Understanding the eutrophic condition of the Enxoé reservoir has quickly drawn researchers’ attention as extensive agriculture practices and grazing carried out upstream could not alone explain the frequent algae blooms observed. Coelho and Leitão [20] proposed a first explanation for such high eutrophic state. These authors suggested a link between cyanobacterial blooms and nutrient input loads from the catchment, particularly P, which would fuel a process of both a fast and a delayed response in the reservoir. The consumption of input dissolved nutrients would trigger initial algae blooms, while sediment sources would be responsible for later blooms. However, a more comprehensive analysis was necessary to better understand the main physical and biochemical processes involved in the eutrophication process of the reservoir since the catchment was ungauged and detailed monitoring was needed.
Hence, Ramos et al. [21,22] conducted detailed hydro-biogeochemical monitoring of suspended sediment (SSC) and nutrient concentrations, including P (in both particulate and soluble forms), nitrate (NO3) and organic carbon (also in both particulate (POC) and soluble (DOC) forms)), in the Enxoé River during three hydrological years (2010–2013), estimating loads to the reservoir and further identifying the main source areas in the catchment. These studies showed the strong seasonal and annual variability of sediment and nutrient dynamics in the catchment, highlighting the role of flash floods in the transport of sediment and particulate nutrients. Brito et al. [23,24] modelled then sediment and nutrient long-term dynamics in the catchment and the contribution of flood events to the reservoir total loads. Also, Rodrigues et al. [25] mapped soil erosion risks in the catchment using the PESERA model [26]. On the other hand, Morais et al. [19] monitored physical, chemical and phytoplankton parameters in the Enxoé reservoir for three years (2010–2012) to evaluate the state of the reservoir. Finally, Brito et al. [27] simulated the actual reservoir state and depicted the origin of the Enxoé’s reservoir trophic status using the CE-QUAL-W2 model [28].
This study now aims to integrate all previous research within the Driver-Pressure-State-Impact-Response (DPSIR) framework [29] as well as additional data obtained during several research projects carried out in the Enxoé region over the last few years. The DPSIR framework establishes a chain of causal links between the socioeconomic factors (drivers), forcing anthropogenic activities (pressures), the resulting environmental conditions (state), the environmental consequences resulting from these conditions (impacts) and finally, the measures that need to be taken to improve the environmental state (response). It has been widely considered as a valuable tool for defining sustainable and environmentally friendly measures to improve water management policies at the catchment scale [30,31,32,33]. Tscherning et al. [34] further considered it as a useful tool for providing policy makers with meaningful explanations of cause and effect relationships, contributing for bridging the gap between policy makers and stakeholders. In this study, the DPSIR framework is applied to (i) to better understand the role of agriculture in the eutrophication of the Enxoé reservoir; (ii) to depict the processes involved in the remobilization of P at different scales; (iii) to quantify their importance for water quality in the reservoir; and (iv) to propose mitigation measures to improve the trophic state of the reservoir, reducing the frequency and the intensity of algae blooms.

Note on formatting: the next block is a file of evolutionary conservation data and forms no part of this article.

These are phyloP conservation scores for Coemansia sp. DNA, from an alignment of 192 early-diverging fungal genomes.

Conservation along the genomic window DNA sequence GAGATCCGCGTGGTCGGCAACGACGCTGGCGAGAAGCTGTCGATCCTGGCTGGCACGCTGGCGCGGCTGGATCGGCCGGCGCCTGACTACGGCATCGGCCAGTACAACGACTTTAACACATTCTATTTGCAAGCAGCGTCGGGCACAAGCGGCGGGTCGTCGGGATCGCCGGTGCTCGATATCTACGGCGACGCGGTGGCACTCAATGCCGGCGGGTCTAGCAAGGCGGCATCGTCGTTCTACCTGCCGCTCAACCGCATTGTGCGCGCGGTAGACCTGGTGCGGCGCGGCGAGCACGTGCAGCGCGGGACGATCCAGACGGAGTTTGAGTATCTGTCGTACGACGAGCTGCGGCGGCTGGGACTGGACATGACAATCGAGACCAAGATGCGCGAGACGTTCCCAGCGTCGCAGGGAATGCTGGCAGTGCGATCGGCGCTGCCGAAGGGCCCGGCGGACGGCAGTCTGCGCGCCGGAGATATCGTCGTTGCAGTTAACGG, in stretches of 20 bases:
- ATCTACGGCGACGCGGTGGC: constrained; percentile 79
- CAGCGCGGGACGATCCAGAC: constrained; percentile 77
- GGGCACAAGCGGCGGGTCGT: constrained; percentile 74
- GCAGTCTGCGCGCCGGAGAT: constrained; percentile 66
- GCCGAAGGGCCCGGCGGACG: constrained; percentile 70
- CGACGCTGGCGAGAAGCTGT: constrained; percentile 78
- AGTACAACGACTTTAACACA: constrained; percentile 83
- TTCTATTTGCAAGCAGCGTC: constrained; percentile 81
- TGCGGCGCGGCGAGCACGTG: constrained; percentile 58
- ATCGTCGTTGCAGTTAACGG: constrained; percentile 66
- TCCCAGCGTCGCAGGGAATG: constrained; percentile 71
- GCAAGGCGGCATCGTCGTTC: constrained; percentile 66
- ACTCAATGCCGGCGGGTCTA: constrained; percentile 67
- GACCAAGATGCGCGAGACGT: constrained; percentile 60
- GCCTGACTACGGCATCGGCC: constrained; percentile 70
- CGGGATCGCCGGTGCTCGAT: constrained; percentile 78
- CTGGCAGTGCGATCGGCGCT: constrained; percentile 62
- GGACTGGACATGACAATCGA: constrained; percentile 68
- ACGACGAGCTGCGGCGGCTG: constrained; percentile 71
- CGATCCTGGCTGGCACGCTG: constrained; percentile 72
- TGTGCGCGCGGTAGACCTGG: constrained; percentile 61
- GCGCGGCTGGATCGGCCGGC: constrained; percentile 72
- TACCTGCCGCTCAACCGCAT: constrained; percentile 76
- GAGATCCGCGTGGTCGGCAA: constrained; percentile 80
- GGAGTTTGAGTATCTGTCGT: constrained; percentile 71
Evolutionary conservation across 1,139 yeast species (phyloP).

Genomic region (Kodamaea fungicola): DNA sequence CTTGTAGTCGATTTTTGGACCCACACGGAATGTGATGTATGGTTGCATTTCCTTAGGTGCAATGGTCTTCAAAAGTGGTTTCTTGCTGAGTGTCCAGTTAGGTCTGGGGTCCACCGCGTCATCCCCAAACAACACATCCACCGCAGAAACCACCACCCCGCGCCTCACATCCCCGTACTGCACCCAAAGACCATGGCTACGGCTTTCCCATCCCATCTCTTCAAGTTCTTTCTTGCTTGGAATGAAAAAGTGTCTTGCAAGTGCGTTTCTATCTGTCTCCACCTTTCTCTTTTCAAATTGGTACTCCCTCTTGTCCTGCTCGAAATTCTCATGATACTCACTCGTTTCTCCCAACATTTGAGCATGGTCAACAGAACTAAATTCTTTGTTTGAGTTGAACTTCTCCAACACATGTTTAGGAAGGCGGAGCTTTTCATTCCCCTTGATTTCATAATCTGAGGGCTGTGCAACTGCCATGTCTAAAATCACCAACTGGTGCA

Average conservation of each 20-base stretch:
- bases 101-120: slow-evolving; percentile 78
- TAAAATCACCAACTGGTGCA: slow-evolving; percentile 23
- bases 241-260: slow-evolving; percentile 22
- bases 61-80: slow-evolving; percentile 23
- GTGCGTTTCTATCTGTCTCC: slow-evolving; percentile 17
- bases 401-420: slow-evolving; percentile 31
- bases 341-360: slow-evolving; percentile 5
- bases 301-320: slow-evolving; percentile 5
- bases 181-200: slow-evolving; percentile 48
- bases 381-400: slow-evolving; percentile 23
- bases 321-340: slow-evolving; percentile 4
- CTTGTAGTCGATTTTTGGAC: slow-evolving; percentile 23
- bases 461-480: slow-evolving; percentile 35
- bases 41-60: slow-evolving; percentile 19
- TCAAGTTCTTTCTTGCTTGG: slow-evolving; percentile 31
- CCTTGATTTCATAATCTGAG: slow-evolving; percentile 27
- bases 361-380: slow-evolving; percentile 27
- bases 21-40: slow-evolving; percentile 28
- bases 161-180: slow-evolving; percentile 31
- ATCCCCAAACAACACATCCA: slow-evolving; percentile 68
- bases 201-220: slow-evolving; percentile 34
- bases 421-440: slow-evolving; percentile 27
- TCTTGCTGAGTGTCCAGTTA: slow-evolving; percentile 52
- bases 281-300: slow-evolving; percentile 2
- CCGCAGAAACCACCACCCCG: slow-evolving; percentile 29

2. Materials and Methods

2.1. Study Area

The Enxoé catchment is in the Alentejo region, southern Portugal (Figure 1). The river is a tributary of the Guadiana River, has a catchment area of 60.8 km2 and a bed length of 9 km. The altitude ranges from 155 to 348 m. The main soil reference groups are Luvisols (in 47% of the area), Cambisols (31%) and Calcisols (14%). Olive orchards (18.3 km2), agro-forestry of holm oaks (17.6 km2) and annual winter crops (17.0 km2) are the main land uses. The annual mean surface air temperature reaches 16 °C, while the annual reference evapotranspiration (ET0) ranges from 1200 to 1300 mm. The mean annual precipitation is 500 mm, presenting strong seasonal (80% is concentrated between October and April) and intra-annual variability. As a result, the precipitation regime varies between relatively abundant rainfall events that occur in only a few minutes or hours and frequent drought episodes that can last from a few months to a couple of years. Hence, the river discharge also exhibits strong inter and intra-annual variation. High flow discharges are observed after storm events from fall to spring while there is no flow during the summer season. The Enxoé River then forms over the annual cycle small lentic shallow systems where sediment and nutrients accumulate followed by lotic systems where high flushing rates are often observed.